“Under new management” has got to be one of the least appetizing phrases in the restaurant biz. Clearly it’s a confession that your place was no good to begin with, and it’s hard not to conjure up images of a new manager, in coach pants, lecturing about the finer points of spatula-turning to a cynical, jaded kitchen staff. Plus, there’s the whole Domino’s “we admit our pizza always sucked” connotation—not good company.
But with the newly opened Ashley’s Que, things are a bit different. First of all, previous pulled-pork and open-mic tenant Lo-Cash Live was sold. Second, the re-named Walker’s Point location joined forces with the pitmasters at long-appreciated Ashley’s Bar-B-Que. The partnership between Lo-Cash owner Jay Carter and Ashley’s owner Darnell Ashley brings a beef-injected dose of North Side tradition to a newly blistering neighborhood of foodstuffs. But is it enough to challenge our previous notions of reinvention and self-improvement? Or is it really just another Matt Foley back there in the kitchen, motivating? Either way, we never miss a chance to ingest slow-grilled animal proteins on the company dime.
The space: Glass-half-full types might find the joint refreshingly “no big deal.” The rest of us, or anyone who has ever stepped foot in a Target “Home” section, might bemoan the lack of any kind of decorating sense whatsoever. Sure, it’s nice that the wood finish is not all “repurposed” and faux-rustic, and that fireplace recommends some forthcoming wintertime chats with hot cocoa and beef brisket. But the space itself feels too big, the half-circle bar bloated and purposely stretched to fill the room. The few dollar bills tacked on the wall aren’t helping matters, either. Maybe Manute Bol eats here frequently and likes leaving his tips on the ceiling instead of the table. But we’ve never been quite sure why this is a thing. And we are even less sure why, other than the dollars and the flat-screened NFL network, there wasn’t anything even hinting toward ambiance on the walls.
The service: Doting; near to the point of glad-handedness. Everyone checked on us, from the bartender to the manager to the cook stopping at the bar for a refill. There’s only so many polite thumbs-up to be given when true gut-stuffing has commenced, and we found ourselves avoiding the bathroom for pending chance that an avuncular attendant would inquire as to how everything was coming out. We’re the last to complain about friendliness, but isn’t there something cleansing, something humbling about the complete indifference from employees at, say, Speed Queen? When it’s time to coat your fingers and face with sugary barbecue sauce and grilled animals, we’ll opt for the path of least conversation.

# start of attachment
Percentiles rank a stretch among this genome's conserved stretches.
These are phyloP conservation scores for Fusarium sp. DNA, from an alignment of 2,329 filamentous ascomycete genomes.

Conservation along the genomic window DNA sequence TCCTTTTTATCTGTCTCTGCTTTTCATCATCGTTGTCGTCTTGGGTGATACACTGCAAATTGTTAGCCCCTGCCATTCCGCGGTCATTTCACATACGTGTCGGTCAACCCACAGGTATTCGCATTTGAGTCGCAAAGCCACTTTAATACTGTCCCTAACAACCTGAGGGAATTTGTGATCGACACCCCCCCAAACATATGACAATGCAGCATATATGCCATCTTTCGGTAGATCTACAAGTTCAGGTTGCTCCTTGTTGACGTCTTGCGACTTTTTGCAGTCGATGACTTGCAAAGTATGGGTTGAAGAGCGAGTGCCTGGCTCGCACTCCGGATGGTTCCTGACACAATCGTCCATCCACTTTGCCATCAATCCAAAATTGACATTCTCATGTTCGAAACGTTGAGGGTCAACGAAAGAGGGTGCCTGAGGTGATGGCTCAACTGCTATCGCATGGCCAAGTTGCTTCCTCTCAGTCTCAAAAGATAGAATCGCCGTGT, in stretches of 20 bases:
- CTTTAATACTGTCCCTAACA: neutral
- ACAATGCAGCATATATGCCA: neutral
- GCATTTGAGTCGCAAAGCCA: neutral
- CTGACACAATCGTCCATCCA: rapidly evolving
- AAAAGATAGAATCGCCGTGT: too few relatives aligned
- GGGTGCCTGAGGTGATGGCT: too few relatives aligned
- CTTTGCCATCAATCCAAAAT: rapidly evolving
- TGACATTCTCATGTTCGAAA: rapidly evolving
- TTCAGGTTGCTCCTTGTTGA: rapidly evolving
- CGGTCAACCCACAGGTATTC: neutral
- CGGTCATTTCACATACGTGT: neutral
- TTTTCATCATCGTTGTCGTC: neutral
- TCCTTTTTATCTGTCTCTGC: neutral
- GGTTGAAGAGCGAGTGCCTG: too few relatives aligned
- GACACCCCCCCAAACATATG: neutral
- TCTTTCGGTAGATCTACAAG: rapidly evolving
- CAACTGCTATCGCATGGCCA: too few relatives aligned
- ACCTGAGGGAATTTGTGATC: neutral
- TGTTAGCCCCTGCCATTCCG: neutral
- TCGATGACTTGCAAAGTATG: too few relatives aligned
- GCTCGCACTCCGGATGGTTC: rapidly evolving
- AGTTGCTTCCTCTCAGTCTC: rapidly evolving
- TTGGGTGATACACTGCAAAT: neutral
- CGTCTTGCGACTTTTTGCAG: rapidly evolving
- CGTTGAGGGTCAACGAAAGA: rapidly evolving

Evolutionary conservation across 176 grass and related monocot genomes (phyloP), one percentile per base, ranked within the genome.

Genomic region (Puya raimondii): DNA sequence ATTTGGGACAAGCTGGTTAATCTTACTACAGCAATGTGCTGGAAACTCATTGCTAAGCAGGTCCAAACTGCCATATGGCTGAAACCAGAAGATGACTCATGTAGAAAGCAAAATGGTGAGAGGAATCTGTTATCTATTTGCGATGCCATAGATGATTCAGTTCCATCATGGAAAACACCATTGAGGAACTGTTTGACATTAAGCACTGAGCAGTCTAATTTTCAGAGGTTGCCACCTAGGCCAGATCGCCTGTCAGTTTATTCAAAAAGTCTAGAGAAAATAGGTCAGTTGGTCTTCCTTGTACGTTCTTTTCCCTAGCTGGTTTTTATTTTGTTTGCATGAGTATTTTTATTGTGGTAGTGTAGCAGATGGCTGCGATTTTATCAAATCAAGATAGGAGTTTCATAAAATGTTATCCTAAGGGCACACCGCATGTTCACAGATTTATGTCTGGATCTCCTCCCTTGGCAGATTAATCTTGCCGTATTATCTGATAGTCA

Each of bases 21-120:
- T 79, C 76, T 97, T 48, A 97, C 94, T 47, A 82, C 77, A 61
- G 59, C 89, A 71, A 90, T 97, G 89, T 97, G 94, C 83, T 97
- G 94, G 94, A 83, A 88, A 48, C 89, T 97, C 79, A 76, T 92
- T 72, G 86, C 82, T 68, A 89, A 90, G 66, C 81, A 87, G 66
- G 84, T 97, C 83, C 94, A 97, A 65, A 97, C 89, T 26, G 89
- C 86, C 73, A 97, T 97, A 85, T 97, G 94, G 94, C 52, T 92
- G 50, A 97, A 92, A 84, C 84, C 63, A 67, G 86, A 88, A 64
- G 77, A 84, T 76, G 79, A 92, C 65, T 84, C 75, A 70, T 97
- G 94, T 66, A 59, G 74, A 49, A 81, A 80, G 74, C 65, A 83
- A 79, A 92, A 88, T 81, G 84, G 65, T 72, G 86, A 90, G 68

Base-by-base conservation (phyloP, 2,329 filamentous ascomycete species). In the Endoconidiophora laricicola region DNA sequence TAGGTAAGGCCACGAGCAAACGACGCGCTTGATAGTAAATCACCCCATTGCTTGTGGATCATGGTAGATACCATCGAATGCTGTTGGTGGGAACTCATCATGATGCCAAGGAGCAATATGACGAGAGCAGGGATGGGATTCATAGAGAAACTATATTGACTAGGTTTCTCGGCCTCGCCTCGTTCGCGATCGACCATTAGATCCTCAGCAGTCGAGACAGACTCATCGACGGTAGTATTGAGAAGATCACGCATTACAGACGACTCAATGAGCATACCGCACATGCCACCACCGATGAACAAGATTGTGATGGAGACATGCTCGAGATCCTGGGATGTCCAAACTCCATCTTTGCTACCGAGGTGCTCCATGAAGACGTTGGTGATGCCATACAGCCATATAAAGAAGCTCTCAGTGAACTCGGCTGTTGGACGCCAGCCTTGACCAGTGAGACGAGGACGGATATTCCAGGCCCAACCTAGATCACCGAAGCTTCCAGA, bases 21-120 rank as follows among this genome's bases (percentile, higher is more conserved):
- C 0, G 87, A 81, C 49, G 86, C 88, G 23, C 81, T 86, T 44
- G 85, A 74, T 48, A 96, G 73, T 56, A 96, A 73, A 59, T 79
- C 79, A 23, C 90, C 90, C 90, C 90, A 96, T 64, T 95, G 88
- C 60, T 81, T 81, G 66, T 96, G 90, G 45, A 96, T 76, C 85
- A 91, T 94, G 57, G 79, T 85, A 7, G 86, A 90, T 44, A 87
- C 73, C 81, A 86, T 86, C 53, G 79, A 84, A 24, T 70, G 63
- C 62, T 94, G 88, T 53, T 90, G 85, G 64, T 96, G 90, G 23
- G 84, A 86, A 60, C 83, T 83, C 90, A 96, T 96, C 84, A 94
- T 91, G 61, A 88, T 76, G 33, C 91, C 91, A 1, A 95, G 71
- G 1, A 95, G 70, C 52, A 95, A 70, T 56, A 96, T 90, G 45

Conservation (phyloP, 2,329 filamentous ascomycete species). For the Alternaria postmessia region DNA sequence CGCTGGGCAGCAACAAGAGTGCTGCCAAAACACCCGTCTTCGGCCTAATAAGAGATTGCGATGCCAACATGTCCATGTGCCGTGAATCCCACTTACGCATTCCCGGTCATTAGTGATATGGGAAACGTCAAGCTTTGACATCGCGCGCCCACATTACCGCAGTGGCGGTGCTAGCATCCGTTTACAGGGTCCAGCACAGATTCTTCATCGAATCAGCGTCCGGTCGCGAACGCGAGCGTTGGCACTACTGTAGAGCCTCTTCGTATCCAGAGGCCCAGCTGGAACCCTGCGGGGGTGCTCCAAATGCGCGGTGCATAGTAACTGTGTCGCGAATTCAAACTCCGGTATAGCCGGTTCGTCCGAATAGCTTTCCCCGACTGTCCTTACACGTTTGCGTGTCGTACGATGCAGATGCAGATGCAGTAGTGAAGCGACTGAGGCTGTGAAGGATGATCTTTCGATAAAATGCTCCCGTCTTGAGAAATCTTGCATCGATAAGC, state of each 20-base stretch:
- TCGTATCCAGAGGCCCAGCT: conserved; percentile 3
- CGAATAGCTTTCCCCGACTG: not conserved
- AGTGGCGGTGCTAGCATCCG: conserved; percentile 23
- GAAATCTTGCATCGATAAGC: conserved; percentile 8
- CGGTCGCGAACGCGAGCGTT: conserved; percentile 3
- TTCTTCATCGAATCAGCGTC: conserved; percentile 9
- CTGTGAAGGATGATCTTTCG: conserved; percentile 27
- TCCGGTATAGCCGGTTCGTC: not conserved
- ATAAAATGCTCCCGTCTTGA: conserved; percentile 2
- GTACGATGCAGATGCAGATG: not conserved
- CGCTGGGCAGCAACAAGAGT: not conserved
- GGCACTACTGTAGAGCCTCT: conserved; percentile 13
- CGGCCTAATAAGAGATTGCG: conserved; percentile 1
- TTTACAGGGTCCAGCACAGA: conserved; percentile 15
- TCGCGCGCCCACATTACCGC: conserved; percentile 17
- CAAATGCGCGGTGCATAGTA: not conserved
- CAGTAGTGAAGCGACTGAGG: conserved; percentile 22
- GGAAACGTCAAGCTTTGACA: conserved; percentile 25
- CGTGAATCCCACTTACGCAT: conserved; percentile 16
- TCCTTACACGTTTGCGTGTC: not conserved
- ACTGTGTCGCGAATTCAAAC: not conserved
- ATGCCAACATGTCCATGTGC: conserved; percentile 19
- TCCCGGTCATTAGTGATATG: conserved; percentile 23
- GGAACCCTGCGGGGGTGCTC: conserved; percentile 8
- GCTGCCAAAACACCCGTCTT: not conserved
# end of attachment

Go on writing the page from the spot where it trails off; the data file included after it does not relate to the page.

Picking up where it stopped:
The A.V. Club’s food: If you bring our appetizer at the same time as the entrée, you might as well head back toward the kitchen and just keep walking. It’s a near irrecoverable faux pas, especially when said app is the uninspired, lukewarm mess that was the Ashley’s Fry ($8.99). This is a ubiquitous thing nowadays in the fat-slinging world of bar food: to soppily coat fries like they were tortilla chips and call it a day. Yet there was something undeniably sweet and slick happening with that underlying slow-cooked piggy, and once we turned our focus to the Rib Dinner ($12.99), complaining was far from our mind. The five long bones were big, thick, meaty, and whispering of smoke. Here, dry rub mixes with heavy sauce in a bipartisanship act of delicious compromise. And while we found the sauce a tad goopy and sweet, the teamwork and the servings of Louie’s Demise ($3) were putting us in a contented air of conciliation. Plus, the rub/sauce debate was moderated fair and even by the nicely-salted, fresh-feeling greens ($3.99, or two sides come with a dinner).
Then there’s lunch. The Prince Sandwich ($7.99) has a name less apt in terms of royalty, and far more for the glandular athlete who used to represent our hometown on the diamond. This is a fat, slugging bruiser of a hoagie. Steak, lamb, cucumber sauce, pepper mix, mayo, onions, and shredded cheese hammer for the fences of the cushy confines of the Sciortino roll. While a bit sloppy and extremely saucy, the unique combos danced around our palate: bovine vs. sheep, Greek vs. American, egg yolks vs. tzatziki, eat like a man vs. use a fork.
As standalone sides, the baked beans ($2.99) tasted suspiciously like doctored Bush’s, but the mac n’ cheese ($3.99) was pleasantly large-shelled, soft, and cheddary. And while the Catfish Sandwich ($6.49) was expertly fried, the cheese was intrusive and it could have used a kick in the sauce pants. (Note to po’-boy-slinging restaurants: New Orleans sandwiches are “dressed” simply: lots of mayo, shredded lettuce, and sliced pickles. Easy. Can we all get on the same page?) But with a squirt-container bottle of homemade hot sauce readily at hand—not even asked for!—we’ll keep complaints under our meat-breaths. Even when the waitress comes back with more questions.
The verdict: A hugely edible, surprisingly affordable addition to the bustling, bursting dining scene that lucky-jerk-residents of Walker’s Point get to feast on daily. Now, if only the joint would hit up a poster sale or something.